Multiple Doors

I am fond of creating a theme within a theme in my posted images. When I discovered Norm’s Thursday Doors (or, to be more precise, after Norm found my blog), I tried to think of different ways to group my door images so that the doors could be categorized in some way for each blog post.

This week, I have chosen “multiple” as my theme for doors. Coincidentally, all images include multiples of three. All of these doors were found in Toronto.

Multiple doors are usually associated with the exiting requirements for large and high-occupancy buildings. My first two images – Massey Hall and the Horse Palace – are good examples of this.

Massey Hall was described in one of my previous blog posts as it was one of my Open Doors Toronto destinations in May 2017. The bright red doors are very distinctive, and will hopefully survive the pending upgrade to this concert venue.

The Horse Palace has an art deco facade, and these “people’s” entry doors complement the art deco design. The Horse Palace is located at Exhibition Place, and was opened in 1931 as one of several facilities that accommodate the Canadian National Exhibition (CNE) and the Royal Agricultural Winter Fair. It includes stables and a riding ring, and it is used by the Toronto Police Services mounted unit and a public riding academy. The entry doors were restored in the 1990’s.

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Massey Hall entrance
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The Horse Palace people’s entrance

Toronto Fire Station 423 also has a trio of doors. It took a couple of visits for me to be able to photograph the station when all three doors were closed.

A closer examination of this image reveals some interesting aspects of the fire hall. Note the four fire hydrants that are located in front of the pillars that separate the doors. I don’t know if the hydrants are functional or not. The fire hall also underwent a name change some time in the past. The remnants of the previous name “Fire Hall No. xx” can be seen under the current name. The fire hall likely got renumbered after the amalgamation of six municipalities in 1998 to create metro Toronto. The numbering of fire halls is not something that one would usually consider – until a need emerges to renumber them all. I also like the sign on the far left – “Make Your Intention … Fire Prevention.” We are often asked to consider our intentions – this is a worthwhile one.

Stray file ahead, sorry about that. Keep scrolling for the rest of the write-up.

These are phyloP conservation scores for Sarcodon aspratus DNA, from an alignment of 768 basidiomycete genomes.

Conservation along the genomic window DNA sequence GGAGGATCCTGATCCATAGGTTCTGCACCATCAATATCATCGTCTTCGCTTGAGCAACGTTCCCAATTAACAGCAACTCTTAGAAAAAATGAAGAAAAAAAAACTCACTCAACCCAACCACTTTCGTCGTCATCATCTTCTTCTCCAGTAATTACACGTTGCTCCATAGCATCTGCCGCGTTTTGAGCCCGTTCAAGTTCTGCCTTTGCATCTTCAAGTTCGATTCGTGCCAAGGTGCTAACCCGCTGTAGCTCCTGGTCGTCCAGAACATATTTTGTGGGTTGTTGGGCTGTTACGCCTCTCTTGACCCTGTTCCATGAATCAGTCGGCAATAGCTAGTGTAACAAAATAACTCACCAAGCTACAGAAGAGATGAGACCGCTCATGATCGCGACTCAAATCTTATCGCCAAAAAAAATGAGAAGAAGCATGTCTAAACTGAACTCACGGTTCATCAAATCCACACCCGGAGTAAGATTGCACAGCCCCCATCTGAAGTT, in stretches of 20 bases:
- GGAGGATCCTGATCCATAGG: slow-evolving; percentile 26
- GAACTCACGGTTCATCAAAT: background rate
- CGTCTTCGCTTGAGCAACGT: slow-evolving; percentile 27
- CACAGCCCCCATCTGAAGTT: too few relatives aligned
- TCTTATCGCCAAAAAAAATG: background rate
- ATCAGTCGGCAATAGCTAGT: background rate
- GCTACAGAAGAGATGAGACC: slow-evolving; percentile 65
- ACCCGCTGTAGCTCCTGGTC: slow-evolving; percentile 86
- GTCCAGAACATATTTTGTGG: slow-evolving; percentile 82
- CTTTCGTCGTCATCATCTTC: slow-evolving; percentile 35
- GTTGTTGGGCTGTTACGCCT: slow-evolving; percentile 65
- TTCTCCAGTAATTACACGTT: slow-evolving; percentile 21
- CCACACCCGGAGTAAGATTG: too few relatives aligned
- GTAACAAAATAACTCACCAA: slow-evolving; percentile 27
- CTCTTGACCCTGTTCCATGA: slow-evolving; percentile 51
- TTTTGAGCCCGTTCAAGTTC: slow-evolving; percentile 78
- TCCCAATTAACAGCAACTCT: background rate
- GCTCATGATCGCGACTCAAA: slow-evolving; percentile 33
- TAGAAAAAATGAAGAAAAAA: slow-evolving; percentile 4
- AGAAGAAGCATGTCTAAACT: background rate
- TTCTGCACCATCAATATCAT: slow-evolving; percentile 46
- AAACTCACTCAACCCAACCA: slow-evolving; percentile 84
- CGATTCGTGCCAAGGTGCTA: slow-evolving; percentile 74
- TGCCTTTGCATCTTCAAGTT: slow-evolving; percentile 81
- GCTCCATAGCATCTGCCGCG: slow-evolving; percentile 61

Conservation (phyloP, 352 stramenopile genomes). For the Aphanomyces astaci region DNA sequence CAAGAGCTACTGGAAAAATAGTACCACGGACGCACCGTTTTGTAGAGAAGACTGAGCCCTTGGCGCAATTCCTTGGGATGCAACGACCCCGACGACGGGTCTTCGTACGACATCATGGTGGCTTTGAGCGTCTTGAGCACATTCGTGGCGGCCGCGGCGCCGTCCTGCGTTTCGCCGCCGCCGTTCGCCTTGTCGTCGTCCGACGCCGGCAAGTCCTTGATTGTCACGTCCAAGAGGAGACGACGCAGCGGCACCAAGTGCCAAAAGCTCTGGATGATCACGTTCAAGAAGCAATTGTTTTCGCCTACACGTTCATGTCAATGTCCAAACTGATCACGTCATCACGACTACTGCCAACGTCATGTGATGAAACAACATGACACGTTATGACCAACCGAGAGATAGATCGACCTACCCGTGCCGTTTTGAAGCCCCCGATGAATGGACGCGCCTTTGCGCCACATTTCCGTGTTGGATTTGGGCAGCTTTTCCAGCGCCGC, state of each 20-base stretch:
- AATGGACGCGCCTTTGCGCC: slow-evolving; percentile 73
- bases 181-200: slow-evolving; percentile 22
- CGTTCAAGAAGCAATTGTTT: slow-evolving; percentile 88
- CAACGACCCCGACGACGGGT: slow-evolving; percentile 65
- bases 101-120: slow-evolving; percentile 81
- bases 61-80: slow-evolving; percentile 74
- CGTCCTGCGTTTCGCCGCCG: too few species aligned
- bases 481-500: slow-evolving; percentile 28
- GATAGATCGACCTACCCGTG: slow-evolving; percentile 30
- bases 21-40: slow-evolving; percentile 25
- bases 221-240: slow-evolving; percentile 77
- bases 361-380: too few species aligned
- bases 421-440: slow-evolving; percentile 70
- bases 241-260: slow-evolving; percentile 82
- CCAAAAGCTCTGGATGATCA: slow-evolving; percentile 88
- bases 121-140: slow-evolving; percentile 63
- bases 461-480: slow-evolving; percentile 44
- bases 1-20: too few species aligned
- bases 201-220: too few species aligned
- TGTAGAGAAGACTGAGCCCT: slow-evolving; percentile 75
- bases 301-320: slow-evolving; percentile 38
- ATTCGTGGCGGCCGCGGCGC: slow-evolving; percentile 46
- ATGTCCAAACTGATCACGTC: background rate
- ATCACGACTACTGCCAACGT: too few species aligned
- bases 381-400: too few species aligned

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Toronto Fire Station 423

Black & White Sunday Photo Challenge – Ceiling

Some blogging photo challenges inspire me more than others. This month I found some inspiration in Paula’s Lost in Translation Black & White Challenge: Ceiling.

Two images from London, England, immediately came to my mind as worthy of posting on my blog. Both ceilings are examples of functional architecture, bringing daylight into a central and otherwise enclosed space.

Covent Garden Market was opened in 1830, and was designed to enclose an outdoor market that had been on the site since the late 17th Century. This photograph was taken in December – hence the Christmas decorations hanging under the skylight.

The Tate Modern Gallery is housed in a repurposed power plant on the south bank of the Thames. The Bankside Power Station was rebuilt after WWII as an oil-fired electricity generating plant, and this skylight was originally located over the turbine room, which is now the main entrance hall to the Tate.

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Covent Garden Market
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Tate Modern Gallery